Sydney McLaughlin, 19, won two Diamond League women’s 400-meter hurdles crowns this season. Rai Benjamin, who turns 22 on Saturday, is one of the world’s best at the men’s 400-meter hurdles. Michael Norman, 21, wants to break the world record in the men’s 400 meters. Sha’Carri Richardson, 19, just turned pro after breaking the NCAA women’s record with a 10.75-second 100 meters as a freshman at LSU.
The most precocious of all of the athletes here this weekend has yet to attend senior prom at her New Jersey high school but already owns an American women’s record. Athing Mu turned 17 last month, not long after she ran 600 meters in 1:23.57 at the U.S. indoor championships.
Mu is running the 800 meters here, hoping to beat her personal best of 2:01.38. She finished second in Thursday’s first round, running two laps in 2:01.95. On Friday, she was third in her semifinal heat in 2:02.47, qualifying for Sunday’s final. Mu has kept up with the country’s best despite a heavy workload, having won the Pan American Under-20 championships last week in Costa Rica.
“I just come into the race remembering that, whatever happens, I’m just doing this for fun,” Mu said. “I’m, like, the youngest person here. I have many years to come back and improve whatever I do now. Just have fun with it. . . . It’s crazy. I’m very, very proud of myself for working this hard.”
“It’s incredible,” said Ajeé Wilson, a fellow New Jersey native and the American record holder. “She’s super talented. The biggest thing is, she doesn’t have any fear when she goes out and races. She’s proven that she can hang with the best of us.”
Al Jennings has watched Mu since she was 5 years old, when she tagged along with her older brothers to the Trenton Track Club, which Jennings founded and has overseen for 46 years. At 9, she won an AAU national championship. At 12, she caught up to Jennings in height, on her way to a still-growing 5-foot-11. He has coached a handful of Olympians, and he said Mu is already the best runner he has ever seen — even though she still wears braces on her teeth and ribbons in her hair.
“Believe it or not,” Jennings said this week, “I’m still discovering about her that she is a very unique young lady, in every sense of the word.”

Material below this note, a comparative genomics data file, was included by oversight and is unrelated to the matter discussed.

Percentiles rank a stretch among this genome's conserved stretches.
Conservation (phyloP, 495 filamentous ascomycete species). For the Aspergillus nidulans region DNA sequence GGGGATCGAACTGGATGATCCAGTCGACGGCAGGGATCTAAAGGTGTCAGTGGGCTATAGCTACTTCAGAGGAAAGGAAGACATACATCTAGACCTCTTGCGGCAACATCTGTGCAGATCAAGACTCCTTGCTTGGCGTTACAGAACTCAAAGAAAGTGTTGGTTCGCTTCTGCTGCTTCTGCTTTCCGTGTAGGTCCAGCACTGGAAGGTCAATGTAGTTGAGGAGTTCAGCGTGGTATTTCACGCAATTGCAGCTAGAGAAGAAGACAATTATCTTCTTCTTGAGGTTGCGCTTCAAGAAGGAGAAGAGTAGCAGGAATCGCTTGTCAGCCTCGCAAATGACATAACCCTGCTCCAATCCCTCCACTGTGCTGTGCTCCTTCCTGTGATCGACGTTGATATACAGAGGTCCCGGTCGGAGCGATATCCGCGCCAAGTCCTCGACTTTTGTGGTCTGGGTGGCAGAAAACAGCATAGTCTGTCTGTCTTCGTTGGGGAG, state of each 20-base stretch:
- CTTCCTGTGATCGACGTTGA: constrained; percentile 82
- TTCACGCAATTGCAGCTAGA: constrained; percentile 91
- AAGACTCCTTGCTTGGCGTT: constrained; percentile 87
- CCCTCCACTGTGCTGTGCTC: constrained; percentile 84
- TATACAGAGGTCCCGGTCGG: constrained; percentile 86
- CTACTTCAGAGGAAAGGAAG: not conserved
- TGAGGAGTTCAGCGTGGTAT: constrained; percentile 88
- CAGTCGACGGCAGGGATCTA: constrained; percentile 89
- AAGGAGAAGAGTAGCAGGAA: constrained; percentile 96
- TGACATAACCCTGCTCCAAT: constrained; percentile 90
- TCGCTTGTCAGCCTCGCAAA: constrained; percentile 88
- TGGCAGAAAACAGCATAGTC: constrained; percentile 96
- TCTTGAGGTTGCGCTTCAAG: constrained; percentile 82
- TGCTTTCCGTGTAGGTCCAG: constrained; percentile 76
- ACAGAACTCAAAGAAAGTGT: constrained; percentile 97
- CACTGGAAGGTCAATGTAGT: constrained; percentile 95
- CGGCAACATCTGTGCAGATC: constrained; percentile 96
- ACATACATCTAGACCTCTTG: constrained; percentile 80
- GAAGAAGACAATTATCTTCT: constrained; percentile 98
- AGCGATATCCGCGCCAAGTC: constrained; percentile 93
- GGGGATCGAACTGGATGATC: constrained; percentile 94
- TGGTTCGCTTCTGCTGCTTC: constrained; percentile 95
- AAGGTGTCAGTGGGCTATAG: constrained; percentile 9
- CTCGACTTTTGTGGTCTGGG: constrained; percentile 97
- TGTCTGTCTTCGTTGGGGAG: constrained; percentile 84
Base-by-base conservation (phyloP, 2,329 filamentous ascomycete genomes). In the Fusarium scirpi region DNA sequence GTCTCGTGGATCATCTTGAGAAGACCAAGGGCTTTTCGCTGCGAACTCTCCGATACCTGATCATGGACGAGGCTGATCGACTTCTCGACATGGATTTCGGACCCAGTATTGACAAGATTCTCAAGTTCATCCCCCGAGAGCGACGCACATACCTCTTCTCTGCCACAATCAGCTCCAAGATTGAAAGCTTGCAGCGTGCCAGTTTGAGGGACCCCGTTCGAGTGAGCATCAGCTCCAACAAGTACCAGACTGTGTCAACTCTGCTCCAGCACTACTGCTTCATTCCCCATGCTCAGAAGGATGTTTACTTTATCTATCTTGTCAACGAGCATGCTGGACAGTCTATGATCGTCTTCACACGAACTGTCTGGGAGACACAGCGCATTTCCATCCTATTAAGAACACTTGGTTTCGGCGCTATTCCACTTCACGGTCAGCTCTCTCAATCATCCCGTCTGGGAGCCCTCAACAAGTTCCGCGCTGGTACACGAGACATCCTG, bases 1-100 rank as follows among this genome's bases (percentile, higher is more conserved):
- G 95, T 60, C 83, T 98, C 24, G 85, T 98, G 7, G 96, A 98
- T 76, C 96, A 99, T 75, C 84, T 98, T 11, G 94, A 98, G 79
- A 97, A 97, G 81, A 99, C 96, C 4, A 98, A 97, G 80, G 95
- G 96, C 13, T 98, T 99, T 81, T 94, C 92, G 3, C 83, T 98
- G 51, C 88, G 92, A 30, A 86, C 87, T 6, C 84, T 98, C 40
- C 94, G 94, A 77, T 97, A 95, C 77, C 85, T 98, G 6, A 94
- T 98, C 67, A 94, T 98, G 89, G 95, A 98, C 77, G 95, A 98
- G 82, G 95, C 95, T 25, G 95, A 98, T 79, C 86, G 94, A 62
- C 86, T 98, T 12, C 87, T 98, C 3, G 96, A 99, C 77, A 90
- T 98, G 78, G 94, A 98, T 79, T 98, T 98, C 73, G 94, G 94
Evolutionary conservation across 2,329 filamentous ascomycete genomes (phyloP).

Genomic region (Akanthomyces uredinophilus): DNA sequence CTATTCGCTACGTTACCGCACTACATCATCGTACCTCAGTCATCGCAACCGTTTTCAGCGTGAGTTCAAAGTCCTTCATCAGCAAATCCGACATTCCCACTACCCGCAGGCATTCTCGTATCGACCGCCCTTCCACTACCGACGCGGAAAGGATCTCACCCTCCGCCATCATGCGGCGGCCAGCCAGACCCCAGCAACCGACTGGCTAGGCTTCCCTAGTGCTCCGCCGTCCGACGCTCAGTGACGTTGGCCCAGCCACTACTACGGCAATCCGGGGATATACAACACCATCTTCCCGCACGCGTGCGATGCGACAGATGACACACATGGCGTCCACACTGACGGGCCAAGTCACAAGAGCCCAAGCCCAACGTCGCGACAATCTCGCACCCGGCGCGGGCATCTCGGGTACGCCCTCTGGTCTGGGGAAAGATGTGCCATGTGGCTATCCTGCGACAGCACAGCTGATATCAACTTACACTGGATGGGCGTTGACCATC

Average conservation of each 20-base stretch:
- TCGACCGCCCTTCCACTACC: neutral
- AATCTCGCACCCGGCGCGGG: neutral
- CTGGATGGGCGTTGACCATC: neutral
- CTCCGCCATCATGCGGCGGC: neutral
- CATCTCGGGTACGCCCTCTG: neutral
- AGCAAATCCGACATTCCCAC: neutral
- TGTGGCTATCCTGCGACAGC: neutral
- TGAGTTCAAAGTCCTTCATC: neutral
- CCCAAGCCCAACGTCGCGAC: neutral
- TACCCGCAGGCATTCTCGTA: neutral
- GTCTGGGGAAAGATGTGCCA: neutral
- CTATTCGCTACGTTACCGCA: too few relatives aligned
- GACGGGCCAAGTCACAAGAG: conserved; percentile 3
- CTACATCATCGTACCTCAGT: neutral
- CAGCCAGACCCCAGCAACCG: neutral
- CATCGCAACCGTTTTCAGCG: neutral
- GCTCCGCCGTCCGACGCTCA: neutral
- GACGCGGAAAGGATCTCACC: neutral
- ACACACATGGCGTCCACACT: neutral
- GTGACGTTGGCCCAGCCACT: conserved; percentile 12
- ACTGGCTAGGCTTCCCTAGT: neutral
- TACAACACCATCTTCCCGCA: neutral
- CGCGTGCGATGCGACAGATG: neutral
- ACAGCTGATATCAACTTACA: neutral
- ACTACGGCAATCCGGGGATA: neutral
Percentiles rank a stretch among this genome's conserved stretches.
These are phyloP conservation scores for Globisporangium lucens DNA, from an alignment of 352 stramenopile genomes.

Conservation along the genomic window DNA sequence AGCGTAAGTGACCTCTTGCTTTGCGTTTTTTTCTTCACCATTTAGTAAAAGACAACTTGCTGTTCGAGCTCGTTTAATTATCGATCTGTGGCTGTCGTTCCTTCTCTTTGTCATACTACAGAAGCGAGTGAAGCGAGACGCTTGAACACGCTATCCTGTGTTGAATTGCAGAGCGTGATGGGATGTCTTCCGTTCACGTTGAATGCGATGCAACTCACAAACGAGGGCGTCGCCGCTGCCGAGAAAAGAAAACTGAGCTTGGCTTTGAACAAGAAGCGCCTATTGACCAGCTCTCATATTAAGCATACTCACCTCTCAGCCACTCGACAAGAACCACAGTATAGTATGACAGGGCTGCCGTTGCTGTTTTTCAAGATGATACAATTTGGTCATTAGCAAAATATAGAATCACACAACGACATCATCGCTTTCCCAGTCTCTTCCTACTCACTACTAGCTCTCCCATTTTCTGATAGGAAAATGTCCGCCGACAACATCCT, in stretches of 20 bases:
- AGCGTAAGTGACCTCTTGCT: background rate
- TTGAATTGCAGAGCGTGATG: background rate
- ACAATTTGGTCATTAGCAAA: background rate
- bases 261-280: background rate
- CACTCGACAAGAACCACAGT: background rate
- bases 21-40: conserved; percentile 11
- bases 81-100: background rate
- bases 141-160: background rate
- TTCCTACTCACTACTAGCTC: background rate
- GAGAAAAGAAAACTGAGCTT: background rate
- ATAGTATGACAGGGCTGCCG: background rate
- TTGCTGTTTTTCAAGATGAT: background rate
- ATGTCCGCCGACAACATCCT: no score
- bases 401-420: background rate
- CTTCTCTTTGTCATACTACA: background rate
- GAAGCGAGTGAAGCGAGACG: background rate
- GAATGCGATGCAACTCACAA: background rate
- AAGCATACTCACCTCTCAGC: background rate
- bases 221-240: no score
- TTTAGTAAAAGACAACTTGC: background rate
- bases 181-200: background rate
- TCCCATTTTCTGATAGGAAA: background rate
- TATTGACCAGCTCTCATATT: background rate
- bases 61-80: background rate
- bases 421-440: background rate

Mu’s parents moved to the United States from Sudan in 2000, two years before she was born. All six of her siblings dabbled in track, and some moved beyond the club: Her brother Malual is on Penn State’s track team and on full scholarship.
“Not only can they all run, but they’re all smart,” Jennings said. “I told her mom, ‘Whatever you guys have, we need to manufacture.’ ”
Mu tagged along at first, but soon she showed enough potential for coaches to take notice. She started traveling to big meets before she turned 10. While she piled up accolades, nothing prepared her for what happened after she won the national title in the 600 in February, when she held off a late charge from Raevyn Rogers, a six-time NCAA champion. At her next meet, she thought, “We’re definitely in a different phase right now.” Fans shouted her name. Reporters wanted to ask her questions.
“Media-wise and popularity-wise, I’ve noticed a lot more people actually know who I am,” Mu said. “When they see me walking, they’ll be like, ‘Oh, are you the one that’s on TV?’ Or, ‘Are you the one who ran that?’ I’m like, ‘Oh, yeah, that’s me.’ It’s just like, whatever. It’s just there.”
Mu has whittled down her list of colleges to five or 10. Apparel companies and agents have started calling, but for now Mu is trying not to listen. Bernice Mitchell, one of her coaches at the Trenton Track Club, thwarts calls from possible sponsors so Mu can focus on not only running but also school and her social life.
“She’s very adamant,” Jennings said. “She wants to enjoy her teen life.”
Soon, though, she’ll face decisions, including whether to go to college or turn pro, and how much she wants to shoot for the Tokyo Games. Jennings said he believes Mu can make the U.S. team next summer.
“That’s what I’ve been thinking for the last couple years,” he said. “She didn’t want to say that because that’s a boastful type situation. If you’re that good, you got to know you’re that good. She proved it when she set the American record.”